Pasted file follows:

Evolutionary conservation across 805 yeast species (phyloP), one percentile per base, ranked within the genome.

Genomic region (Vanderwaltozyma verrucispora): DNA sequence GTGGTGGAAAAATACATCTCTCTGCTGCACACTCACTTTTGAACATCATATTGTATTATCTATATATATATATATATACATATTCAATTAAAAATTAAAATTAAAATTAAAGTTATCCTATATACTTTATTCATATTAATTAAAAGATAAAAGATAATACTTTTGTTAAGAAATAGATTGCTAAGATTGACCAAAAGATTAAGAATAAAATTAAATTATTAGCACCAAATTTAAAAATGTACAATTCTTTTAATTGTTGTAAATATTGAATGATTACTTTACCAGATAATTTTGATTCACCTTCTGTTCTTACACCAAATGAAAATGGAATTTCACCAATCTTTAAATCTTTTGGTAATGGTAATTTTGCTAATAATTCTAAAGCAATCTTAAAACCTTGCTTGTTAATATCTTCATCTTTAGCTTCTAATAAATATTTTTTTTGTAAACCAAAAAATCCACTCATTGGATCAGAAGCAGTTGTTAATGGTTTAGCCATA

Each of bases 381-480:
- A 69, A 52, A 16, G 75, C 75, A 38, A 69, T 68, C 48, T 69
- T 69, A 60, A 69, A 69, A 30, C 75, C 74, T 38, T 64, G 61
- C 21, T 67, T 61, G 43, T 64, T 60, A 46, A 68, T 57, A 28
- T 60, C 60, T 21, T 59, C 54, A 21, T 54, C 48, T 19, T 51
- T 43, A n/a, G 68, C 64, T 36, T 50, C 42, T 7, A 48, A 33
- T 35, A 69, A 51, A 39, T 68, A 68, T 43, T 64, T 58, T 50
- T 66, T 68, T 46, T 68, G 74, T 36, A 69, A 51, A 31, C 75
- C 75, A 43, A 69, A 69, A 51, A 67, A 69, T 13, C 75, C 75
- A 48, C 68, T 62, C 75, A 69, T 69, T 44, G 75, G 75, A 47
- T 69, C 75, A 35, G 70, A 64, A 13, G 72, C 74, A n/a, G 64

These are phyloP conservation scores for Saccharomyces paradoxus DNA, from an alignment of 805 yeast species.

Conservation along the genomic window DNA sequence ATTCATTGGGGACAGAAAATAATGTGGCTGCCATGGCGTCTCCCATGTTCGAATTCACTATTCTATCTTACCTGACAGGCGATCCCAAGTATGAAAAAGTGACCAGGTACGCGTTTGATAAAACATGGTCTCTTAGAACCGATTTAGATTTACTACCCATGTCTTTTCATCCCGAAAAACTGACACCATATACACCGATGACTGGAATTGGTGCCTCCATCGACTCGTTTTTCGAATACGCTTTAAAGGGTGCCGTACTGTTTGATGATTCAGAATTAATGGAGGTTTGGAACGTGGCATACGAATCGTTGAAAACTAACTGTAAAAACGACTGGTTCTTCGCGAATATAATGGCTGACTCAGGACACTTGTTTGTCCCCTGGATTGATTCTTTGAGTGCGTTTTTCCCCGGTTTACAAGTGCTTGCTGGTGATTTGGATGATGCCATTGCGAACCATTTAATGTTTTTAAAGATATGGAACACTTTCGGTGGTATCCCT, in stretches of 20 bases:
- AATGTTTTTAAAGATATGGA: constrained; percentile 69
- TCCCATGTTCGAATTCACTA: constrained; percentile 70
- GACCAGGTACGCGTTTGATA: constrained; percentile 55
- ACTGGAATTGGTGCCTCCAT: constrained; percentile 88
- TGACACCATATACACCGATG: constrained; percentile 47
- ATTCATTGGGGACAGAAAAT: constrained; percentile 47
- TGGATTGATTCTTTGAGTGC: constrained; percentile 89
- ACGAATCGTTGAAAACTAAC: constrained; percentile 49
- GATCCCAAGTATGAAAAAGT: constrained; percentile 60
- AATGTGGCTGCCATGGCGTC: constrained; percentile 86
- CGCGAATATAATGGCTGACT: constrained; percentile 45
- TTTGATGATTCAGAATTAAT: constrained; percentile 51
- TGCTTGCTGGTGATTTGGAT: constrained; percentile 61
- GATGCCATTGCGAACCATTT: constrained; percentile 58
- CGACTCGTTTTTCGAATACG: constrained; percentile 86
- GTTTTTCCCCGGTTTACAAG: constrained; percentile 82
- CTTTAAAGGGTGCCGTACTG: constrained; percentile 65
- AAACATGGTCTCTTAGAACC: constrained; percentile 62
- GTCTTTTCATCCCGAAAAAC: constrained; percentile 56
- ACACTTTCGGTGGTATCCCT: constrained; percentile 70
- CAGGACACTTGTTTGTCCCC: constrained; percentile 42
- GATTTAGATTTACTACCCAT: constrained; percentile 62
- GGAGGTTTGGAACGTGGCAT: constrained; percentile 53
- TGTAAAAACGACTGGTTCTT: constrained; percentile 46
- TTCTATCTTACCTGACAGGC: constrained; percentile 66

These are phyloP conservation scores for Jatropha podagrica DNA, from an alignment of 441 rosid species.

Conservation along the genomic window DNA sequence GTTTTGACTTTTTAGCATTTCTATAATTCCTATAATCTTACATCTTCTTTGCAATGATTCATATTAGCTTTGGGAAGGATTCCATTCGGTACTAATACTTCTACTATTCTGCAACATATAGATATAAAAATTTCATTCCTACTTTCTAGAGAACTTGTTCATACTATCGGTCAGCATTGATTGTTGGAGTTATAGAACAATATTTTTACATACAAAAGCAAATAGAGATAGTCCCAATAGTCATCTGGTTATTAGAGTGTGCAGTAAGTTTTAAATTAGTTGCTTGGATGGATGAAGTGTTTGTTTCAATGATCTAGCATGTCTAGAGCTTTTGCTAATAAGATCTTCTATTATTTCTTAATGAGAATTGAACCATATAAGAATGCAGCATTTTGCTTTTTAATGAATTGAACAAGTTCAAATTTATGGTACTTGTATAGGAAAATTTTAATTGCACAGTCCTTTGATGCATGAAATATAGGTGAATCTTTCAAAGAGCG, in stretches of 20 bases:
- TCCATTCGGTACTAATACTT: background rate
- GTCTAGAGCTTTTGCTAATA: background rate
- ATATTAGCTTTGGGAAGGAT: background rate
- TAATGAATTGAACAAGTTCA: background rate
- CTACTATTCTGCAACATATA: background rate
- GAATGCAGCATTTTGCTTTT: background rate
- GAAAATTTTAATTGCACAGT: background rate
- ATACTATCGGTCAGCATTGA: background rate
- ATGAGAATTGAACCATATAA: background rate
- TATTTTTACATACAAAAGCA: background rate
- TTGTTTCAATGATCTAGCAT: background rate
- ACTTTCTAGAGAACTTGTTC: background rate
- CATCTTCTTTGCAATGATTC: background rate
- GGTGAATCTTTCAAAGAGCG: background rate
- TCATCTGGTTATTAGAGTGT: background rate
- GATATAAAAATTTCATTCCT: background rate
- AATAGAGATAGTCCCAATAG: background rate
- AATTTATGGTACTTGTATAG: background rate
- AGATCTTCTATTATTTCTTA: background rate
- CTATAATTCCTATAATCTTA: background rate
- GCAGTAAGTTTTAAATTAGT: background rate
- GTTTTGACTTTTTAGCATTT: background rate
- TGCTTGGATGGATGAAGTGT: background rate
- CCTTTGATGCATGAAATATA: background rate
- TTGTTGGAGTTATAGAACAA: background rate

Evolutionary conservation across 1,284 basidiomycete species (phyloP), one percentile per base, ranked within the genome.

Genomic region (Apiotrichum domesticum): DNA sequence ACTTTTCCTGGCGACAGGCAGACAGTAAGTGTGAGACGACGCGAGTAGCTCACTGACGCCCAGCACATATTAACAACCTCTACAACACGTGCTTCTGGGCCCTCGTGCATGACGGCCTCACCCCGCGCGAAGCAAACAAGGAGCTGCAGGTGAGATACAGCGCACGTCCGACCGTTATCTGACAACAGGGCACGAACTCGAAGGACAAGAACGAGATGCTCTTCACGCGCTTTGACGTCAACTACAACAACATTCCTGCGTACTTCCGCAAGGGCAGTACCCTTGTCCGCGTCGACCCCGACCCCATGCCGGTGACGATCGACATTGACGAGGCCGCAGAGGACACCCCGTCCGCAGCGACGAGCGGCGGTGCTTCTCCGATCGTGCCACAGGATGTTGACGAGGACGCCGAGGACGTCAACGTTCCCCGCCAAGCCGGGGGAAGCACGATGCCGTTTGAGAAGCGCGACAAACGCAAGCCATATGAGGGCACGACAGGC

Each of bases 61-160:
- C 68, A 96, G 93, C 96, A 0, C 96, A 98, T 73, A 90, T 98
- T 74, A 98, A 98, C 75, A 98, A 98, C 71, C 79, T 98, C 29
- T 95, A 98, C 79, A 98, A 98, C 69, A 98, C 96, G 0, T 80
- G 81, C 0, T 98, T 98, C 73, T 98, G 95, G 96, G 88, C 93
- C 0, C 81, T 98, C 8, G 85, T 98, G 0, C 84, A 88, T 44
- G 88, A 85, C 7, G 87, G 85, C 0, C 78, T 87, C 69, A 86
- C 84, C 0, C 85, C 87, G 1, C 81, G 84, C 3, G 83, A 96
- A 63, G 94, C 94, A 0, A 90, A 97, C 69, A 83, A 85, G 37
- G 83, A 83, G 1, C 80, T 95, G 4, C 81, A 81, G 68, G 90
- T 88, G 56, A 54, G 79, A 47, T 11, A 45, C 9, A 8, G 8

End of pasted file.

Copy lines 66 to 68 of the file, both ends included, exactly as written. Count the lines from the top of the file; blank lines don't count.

- CCTTTGATGCATGAAATATA: background rate
- TTGTTGGAGTTATAGAACAA: background rate

Evolutionary conservation across 1,284 basidiomycete species (phyloP), one percentile per base, ranked within the genome.